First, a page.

I liked her, a lot, the moment I met her. We became friendly and for several years, whenever I was in Jakarta I'd give her a call. We'd have a drink, a meal, hang out talking in her beautiful house in Jakarta. She had a great, quirky, sense of humor, was kind and decent to a fault and was just plain whip smart, one of the sharpest people I've ever known. I envied her her job, admired her tremendously and always looked forward to seeing her.

She died of cancer in 1995 and it was a tremendous loss. I've thought of her often over the years. Whenever the subject of great things to do with one's life comes up, I always trot out the story of Ann Sutoro. Because of her, if I ever went back to school, it would be to study economic anthropology. (Easy to say, though, not much real risk of that.)

Today, I was trying to think up a subject for this blog entry and I was thinking about my conversation of the other night. I thought I'd write about a few of the world's best jobs, so Ann immediately popped into my head. Just for the hell of it, I googled her, not really expecting to find much, if anything. What I found out is that she was Barack Obama's mother.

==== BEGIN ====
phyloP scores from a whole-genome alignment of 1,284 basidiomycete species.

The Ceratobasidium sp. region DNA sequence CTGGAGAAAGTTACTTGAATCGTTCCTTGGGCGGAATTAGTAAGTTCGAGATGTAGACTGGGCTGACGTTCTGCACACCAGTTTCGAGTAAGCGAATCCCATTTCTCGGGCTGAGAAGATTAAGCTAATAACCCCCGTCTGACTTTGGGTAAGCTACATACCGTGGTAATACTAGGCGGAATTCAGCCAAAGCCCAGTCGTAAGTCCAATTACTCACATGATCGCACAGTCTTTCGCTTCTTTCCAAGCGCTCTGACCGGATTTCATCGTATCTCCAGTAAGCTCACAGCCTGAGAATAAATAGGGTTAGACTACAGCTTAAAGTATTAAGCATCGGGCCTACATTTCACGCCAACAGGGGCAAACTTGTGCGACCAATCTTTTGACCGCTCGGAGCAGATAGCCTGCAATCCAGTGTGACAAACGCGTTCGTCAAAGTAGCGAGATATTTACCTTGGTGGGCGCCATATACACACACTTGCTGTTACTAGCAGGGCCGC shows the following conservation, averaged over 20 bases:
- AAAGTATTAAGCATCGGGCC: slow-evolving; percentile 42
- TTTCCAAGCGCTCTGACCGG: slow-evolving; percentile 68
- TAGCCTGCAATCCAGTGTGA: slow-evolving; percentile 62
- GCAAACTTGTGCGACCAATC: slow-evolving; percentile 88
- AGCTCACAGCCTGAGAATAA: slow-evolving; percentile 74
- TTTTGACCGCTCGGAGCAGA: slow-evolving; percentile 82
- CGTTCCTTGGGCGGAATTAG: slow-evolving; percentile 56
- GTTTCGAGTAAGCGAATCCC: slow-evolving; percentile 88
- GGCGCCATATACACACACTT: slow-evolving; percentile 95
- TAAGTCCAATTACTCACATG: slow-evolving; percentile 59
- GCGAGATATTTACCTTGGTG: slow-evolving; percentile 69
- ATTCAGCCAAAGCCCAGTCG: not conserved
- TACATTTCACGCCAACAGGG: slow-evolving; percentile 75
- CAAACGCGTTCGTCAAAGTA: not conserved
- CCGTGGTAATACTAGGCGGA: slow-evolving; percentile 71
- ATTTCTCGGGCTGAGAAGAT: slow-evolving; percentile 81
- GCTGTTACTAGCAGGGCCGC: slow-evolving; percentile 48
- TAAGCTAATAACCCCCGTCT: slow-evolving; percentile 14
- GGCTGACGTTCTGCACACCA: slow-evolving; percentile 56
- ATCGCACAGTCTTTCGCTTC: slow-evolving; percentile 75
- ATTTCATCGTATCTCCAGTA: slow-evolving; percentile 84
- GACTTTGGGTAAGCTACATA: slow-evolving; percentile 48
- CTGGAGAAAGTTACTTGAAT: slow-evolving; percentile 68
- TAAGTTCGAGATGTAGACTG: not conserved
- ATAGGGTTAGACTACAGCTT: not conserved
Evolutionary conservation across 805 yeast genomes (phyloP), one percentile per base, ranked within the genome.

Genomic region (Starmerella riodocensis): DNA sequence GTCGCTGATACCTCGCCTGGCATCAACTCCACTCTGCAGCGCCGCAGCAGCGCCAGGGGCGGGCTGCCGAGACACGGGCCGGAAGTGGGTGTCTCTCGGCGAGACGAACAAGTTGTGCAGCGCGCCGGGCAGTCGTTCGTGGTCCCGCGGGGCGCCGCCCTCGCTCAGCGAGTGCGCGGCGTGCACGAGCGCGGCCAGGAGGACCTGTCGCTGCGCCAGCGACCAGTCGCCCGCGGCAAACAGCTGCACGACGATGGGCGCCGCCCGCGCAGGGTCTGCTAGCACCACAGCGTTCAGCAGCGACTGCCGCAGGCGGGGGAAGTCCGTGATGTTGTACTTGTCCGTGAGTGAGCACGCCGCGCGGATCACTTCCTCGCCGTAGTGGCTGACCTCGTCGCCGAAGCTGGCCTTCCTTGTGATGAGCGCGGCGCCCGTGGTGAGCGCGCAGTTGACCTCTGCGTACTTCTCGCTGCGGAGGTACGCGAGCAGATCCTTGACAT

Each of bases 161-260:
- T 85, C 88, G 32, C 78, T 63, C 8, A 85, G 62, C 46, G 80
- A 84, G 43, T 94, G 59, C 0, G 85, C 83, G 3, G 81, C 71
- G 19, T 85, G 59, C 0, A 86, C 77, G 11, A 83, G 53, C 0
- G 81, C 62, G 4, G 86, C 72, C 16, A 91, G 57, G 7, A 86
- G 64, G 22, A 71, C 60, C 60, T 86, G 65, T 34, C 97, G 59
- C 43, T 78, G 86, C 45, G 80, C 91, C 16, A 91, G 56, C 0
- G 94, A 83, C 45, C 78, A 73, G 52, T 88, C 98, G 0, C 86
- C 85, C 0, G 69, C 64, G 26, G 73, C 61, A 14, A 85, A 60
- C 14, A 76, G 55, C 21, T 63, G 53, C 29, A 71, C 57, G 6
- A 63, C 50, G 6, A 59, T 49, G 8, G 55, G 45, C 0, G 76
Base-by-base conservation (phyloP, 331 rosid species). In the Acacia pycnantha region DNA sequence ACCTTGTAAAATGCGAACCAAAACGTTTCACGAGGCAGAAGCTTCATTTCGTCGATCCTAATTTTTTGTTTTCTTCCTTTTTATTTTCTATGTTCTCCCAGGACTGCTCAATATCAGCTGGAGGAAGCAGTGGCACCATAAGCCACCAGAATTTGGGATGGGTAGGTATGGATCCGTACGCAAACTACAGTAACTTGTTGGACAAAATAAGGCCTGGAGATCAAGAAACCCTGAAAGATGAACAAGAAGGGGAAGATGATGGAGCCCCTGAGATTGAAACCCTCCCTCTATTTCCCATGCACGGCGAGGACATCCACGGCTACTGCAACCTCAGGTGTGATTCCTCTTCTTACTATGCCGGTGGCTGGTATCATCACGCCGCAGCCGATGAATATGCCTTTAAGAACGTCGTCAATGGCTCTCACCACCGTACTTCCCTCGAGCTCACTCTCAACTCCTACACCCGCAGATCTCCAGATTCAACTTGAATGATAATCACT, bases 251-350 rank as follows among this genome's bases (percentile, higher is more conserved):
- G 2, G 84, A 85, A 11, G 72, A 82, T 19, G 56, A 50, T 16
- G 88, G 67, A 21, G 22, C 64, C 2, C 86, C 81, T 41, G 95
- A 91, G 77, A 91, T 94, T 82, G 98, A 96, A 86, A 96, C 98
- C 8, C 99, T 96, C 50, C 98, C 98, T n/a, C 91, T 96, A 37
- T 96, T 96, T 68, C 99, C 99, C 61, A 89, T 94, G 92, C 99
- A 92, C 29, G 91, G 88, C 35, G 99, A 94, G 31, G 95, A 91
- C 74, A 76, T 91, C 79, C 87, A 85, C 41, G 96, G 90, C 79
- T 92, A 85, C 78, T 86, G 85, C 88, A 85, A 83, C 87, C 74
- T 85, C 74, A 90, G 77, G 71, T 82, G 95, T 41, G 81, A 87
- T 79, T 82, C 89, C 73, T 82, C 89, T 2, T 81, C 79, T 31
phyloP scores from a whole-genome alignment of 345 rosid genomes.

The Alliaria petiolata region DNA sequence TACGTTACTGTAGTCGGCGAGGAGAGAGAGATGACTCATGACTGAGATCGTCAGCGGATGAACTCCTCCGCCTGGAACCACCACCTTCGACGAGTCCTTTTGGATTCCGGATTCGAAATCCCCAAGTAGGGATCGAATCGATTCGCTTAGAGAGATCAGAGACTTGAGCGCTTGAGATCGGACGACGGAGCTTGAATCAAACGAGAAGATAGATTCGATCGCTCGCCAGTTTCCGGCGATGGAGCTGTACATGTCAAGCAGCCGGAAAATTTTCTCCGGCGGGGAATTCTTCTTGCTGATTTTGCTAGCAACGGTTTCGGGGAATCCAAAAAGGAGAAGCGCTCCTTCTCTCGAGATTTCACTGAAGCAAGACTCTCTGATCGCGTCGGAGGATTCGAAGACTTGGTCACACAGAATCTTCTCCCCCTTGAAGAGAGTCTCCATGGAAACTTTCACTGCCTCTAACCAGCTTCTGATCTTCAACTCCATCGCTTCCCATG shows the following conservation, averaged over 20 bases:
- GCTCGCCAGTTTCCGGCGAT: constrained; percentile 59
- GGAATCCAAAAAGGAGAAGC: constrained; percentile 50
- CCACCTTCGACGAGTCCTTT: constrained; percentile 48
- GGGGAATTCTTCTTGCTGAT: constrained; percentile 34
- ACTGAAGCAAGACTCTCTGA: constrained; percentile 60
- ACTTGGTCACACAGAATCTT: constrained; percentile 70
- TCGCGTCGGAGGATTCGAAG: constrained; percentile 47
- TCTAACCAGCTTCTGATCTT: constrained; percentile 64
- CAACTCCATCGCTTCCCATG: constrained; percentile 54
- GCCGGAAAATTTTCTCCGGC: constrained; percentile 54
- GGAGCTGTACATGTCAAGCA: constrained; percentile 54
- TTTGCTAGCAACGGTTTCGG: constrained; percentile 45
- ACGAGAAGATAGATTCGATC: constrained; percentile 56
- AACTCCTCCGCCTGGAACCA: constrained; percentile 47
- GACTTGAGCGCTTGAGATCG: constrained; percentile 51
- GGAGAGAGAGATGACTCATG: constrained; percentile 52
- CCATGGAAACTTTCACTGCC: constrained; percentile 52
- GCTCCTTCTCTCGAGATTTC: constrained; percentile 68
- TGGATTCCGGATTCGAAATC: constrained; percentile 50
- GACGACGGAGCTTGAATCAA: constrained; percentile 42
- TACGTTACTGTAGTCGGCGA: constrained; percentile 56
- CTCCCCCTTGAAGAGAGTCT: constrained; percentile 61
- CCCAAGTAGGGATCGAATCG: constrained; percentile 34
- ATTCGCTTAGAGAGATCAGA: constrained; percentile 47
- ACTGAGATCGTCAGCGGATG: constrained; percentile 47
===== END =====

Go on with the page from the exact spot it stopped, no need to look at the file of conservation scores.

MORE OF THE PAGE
There's much that I like and admire about Obama. But, as with all politicians, there is also much about him that makes me suspicious and nervous. But I do know one thing for sure. He comes from a very good family. At least on his mother's side.

14 May 2008


Albert Hoffmann, the scientist who discovered / invented / synthesized LSD, died recently at the age of 102. That has given me the occasion to pause and reflect, fondly, upon my own history with LSD.

And that's right, I wrote "fondly." LSD was good for me. It made my life better. I have not taken it since 1970, but I took an awful lot of it before I stopped and I'm glad I did.

Now there are those of you out there reading this who are probably thinking: "I hope he doesn't have children." Well, not to worry, I don't. If I did, I wouldn't suggest to them that they ought to drop acid. But I'd have a tough time discouraging them.